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Power Efficiency Guide

by dilli jack (2019-01-30)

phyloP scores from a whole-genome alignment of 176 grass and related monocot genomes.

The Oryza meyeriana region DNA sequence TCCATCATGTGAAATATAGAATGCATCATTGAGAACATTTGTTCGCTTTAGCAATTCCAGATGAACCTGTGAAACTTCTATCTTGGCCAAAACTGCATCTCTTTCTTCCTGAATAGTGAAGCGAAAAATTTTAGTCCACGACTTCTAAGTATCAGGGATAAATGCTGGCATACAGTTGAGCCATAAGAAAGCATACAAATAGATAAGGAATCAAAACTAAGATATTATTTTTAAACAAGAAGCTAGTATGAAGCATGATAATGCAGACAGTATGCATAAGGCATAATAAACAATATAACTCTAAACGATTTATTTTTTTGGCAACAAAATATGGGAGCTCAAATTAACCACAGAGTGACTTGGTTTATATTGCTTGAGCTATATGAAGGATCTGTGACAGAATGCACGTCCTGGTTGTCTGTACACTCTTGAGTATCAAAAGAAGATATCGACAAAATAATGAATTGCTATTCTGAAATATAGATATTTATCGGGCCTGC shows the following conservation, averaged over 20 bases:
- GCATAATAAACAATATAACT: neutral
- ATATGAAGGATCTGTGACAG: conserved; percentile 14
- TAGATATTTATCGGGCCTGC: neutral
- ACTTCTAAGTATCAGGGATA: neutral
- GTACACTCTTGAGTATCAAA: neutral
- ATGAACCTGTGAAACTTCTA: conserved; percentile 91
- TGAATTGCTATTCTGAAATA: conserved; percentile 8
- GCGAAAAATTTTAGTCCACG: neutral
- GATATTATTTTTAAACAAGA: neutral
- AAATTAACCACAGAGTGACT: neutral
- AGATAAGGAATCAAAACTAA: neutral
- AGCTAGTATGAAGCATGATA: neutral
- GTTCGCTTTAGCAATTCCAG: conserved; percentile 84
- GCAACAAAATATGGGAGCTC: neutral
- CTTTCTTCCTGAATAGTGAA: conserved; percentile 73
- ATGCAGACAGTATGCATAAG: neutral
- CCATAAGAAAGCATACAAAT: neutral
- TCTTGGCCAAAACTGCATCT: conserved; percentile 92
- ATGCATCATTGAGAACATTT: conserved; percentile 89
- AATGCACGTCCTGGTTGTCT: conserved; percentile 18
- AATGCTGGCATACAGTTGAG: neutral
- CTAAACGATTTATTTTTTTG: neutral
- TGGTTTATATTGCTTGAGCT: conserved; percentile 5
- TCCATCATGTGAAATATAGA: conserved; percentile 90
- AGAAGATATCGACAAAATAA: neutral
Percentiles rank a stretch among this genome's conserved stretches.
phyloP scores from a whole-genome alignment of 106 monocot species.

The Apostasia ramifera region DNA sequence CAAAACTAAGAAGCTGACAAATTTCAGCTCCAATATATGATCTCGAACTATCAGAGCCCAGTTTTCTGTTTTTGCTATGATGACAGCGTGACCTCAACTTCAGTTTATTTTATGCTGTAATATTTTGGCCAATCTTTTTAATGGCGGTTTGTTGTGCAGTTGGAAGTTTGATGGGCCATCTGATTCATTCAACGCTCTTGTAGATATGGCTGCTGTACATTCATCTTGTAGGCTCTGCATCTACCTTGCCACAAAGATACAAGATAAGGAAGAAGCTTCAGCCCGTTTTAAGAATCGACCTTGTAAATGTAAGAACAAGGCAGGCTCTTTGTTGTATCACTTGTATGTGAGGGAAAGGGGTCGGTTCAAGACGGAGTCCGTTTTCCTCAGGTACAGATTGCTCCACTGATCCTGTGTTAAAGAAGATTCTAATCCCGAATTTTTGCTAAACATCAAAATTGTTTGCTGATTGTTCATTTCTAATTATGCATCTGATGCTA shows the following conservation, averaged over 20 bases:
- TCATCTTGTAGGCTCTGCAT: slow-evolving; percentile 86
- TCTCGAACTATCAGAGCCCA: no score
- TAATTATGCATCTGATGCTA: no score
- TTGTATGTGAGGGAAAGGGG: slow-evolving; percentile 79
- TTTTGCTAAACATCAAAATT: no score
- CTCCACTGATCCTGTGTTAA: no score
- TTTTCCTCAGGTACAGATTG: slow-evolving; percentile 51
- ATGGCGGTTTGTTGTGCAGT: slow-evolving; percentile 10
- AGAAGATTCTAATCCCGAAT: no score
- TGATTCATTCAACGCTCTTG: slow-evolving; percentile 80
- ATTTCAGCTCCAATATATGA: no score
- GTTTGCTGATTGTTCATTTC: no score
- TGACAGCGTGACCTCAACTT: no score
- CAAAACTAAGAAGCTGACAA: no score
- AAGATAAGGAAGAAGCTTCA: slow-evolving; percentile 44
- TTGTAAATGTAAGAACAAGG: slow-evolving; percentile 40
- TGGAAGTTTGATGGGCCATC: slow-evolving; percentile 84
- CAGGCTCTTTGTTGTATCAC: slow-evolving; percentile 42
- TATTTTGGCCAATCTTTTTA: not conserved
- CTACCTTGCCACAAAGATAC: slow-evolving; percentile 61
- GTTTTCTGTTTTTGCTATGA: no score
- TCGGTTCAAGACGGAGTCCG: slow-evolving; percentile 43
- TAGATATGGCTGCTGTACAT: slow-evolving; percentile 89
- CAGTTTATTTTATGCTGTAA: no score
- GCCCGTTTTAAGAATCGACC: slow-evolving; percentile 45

Roofs can absolutely have an effect on the<ahttps://neighboursreview.com/power-efficiency-guide-review/>https://neighboursreview.com/power-efficiency-guide-review/</a> overall indoor temperature of a home. Let's start with color. The darker the color, the more heat it will likely absorb. Dark asphalt shingles, tiles, metal, and similar materials attract more light and absorb higher levels of heat. In the winter, this level of heat absorption does not change, which is a good thing. But in the summer, a roof' surface can reach up to 120 degrees Fahrenheit or more on 90 degree Fahrenheit day.Excess heat will travel into the attic or upper areas of the home, and eventually transfer into the living quarters, thus affecting the indoor climate and even monthly energy bills. Lighter roofing materials are more reflective than absorptive. They retain less light and heat, thus delivering steadier indoor temperatures on hot days. Regions that experience heavier or regular snowfall generally have darker roofs, while hotter regions generally have lighter roofs.

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